Information Disclosure in Web Applications

Usually, attackers scan websites looking for information about the implemented software stack, for example:

  • WebServer
  • Programming Language
  • Framework Version
  • Database Information
  • Debugging Information

That information is used to figure out how to compromise a website.
If your website is exposing the stack of technology, probably it's a good target for attackers.

In this post, I'll put some common ways that web applications leak valuable information.

robots.txt file

This is one of the first elements I check when I do a Penetration Testing in Web Applications.

The idea behind the Robots Exclusion Protocol  (or just robots.txt) is simple: stop search engines from indexing the sections of your website that you don’t want showing up on search engines.

The presence of robots.txt does not represent a security vulnerability, but sometimes, developers add private resources that may help attackers to map sensitive information. Check the following example:

Private locations revealed in robots.txt

The bottom line here, is that robots.txt will not only be read by search engines, but also by humans.
Remember, robots.txt tells attackers the sections on your website you don't want them to look. :)

Server Headers

By default, most of the web servers return a server header in the responses. This information is useless for the web browser and clients and basically it only says to the cyber criminals what vulnerabilities they can probe for.

Make sure to disable any HTTP response headers in your web server configuration that reveal the server technology, language, version.

Server name and version in HTTP response

Cookies are used to store information, example the session state. The default name of the cookies frequently reveals the server-side technology. Example, Java web servers use a cookie named JSESSIONID. In this way attackers can identify the technology. It's recommendable to change the generic names for session cookies.  

Default cookie name for CodeIgniter framework (PHP).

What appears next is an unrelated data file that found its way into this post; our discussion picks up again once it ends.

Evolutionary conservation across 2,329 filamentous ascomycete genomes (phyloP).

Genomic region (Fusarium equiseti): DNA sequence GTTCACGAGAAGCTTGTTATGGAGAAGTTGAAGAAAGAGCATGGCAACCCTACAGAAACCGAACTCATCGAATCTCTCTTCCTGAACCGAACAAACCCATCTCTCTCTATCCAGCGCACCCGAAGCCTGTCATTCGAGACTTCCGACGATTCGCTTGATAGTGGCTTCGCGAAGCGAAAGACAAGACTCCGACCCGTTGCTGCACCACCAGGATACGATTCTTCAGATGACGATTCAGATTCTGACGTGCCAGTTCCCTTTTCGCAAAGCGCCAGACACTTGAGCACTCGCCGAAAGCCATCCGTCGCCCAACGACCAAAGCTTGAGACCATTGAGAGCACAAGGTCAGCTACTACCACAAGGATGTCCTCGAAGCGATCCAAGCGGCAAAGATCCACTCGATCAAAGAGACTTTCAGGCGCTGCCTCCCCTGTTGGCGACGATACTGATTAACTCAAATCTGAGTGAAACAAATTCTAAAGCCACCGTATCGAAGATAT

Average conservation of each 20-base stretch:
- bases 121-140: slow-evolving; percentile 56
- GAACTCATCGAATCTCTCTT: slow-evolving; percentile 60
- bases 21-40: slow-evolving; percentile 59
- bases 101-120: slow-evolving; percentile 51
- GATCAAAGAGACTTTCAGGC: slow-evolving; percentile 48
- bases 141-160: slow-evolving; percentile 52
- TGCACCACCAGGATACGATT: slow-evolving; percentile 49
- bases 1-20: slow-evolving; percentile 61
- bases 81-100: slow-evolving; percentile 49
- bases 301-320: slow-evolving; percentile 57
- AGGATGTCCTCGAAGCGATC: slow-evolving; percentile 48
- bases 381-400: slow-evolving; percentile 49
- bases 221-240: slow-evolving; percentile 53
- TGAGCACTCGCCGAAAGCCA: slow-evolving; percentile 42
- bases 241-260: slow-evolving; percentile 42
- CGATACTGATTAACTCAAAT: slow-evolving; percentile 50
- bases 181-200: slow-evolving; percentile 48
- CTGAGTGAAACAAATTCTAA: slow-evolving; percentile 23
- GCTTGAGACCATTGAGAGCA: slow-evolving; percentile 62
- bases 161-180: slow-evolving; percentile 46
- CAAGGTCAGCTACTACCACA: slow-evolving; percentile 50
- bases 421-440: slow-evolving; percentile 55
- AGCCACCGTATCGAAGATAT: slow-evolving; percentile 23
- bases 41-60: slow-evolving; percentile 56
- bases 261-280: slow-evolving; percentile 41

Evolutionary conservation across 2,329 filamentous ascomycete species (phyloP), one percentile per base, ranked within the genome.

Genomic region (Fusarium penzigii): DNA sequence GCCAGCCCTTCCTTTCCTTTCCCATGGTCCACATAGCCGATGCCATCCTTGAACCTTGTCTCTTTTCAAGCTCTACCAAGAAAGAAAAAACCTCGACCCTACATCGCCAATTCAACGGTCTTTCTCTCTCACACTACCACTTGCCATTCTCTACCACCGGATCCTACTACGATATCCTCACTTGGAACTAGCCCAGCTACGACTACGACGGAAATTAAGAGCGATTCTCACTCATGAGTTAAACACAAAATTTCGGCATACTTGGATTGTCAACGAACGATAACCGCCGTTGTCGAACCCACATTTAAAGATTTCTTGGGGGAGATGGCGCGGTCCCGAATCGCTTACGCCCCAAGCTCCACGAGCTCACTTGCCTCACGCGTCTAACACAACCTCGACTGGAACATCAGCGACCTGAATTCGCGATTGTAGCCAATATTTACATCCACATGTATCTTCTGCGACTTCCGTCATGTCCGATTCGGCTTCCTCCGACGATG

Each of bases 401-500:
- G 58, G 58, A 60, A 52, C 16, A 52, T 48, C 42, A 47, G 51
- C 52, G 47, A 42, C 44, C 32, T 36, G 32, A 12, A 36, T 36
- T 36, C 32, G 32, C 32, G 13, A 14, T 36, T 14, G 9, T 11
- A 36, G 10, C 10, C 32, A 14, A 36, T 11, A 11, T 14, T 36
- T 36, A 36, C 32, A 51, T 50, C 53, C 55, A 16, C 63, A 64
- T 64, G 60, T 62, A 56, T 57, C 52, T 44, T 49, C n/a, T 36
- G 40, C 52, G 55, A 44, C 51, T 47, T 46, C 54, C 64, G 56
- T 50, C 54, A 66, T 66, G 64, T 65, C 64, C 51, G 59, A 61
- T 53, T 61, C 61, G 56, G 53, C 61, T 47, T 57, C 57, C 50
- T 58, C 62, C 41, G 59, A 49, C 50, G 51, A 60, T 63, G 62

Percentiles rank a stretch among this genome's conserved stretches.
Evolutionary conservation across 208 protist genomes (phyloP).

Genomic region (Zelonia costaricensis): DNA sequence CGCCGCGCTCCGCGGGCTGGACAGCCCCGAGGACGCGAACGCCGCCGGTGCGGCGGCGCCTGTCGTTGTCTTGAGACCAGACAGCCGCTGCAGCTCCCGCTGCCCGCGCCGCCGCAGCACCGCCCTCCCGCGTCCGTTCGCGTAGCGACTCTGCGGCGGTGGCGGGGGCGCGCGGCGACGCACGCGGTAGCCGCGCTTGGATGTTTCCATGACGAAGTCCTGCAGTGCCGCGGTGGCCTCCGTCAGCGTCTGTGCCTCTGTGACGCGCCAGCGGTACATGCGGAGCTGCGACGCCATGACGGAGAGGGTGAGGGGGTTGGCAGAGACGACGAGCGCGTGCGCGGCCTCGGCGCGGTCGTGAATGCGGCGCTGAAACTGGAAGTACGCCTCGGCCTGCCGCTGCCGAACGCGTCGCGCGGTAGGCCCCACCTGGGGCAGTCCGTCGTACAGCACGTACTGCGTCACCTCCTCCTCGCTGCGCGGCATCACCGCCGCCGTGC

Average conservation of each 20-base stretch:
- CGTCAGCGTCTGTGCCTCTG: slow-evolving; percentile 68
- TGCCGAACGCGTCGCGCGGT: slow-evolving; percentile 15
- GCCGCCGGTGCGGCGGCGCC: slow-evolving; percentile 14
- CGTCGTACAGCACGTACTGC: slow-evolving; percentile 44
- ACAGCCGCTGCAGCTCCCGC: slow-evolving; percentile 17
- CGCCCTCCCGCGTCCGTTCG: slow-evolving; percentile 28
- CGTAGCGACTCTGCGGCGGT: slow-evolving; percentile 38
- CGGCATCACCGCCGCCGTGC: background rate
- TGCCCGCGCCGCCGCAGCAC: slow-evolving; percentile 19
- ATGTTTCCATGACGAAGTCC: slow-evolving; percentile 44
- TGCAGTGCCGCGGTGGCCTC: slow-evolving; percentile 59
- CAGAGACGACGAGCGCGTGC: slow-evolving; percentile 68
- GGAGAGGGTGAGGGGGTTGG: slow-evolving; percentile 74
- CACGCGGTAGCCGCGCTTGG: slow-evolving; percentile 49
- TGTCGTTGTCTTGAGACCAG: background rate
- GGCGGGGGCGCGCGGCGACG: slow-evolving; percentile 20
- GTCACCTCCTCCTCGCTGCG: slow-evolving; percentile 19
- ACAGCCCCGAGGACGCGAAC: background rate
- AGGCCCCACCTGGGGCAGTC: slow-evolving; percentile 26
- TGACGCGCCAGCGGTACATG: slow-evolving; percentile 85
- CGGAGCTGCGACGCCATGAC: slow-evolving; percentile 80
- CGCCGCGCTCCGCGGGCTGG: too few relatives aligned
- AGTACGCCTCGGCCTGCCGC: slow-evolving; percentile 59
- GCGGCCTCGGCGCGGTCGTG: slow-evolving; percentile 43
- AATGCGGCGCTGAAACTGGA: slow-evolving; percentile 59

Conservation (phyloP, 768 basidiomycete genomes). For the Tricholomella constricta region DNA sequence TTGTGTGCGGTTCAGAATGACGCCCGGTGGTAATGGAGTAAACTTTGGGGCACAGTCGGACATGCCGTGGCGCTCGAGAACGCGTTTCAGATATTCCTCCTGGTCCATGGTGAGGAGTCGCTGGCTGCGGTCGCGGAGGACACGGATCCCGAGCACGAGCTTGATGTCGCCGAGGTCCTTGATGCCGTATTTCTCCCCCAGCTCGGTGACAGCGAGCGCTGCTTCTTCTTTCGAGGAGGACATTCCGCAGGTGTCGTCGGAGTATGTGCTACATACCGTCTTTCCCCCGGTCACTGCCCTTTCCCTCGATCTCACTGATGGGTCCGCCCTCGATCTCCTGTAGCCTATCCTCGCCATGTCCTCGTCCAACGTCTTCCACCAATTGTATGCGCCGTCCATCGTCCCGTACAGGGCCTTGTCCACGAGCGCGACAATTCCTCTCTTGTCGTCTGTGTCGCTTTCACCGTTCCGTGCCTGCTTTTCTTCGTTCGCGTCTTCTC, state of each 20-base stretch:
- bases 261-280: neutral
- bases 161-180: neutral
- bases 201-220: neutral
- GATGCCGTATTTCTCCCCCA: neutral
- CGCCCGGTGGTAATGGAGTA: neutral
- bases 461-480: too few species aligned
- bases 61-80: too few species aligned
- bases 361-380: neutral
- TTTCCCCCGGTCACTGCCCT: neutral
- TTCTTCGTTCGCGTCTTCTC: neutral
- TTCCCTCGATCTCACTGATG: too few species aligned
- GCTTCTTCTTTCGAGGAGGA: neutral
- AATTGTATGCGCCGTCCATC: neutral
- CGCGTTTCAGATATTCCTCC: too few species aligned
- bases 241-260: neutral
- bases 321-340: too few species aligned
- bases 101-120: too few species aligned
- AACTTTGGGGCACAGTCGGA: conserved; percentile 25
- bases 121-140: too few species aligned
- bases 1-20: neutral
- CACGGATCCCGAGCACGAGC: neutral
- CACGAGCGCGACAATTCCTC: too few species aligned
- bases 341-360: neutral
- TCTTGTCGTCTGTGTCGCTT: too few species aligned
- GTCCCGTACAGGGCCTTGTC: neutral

Client-side error reporting

Client-side error reporting is useful for development environment since it shows detailed information about an error.
This mode must be disabled in a production environment.
Debugging information can reveal important information, like: technology, libraries, modules, directories, database information.

Error reporting enabled in production environment

Even error messages can contain sensitive information. The following example shows how a 404 error message contains the Http Server Version and the operative system.

Source Code

It's important to check the source code of HTML and Javascript files. Frequently developers add comments with interesting information and they forget to remove then in production environments.
Before doing a deployment don't forget to sanitize your client-side files. Developers usually minify Javascript because smaller .js files load faster in web browsers but this action has a positive side effect of striping comments.

Directory Listing

When directory listing is enabled in a web server and  there isn't a index file in a website directory it will display the list of files in the directory.
Some developers assume that, if there are no links to files in a directory, nobody can access them. This is wrong. There are many scanning tools (gobuster, dirbuster, dirb) and wordlists that easily discover those directories and all files if directory listing is enabled.

Directory listing reveals a backup file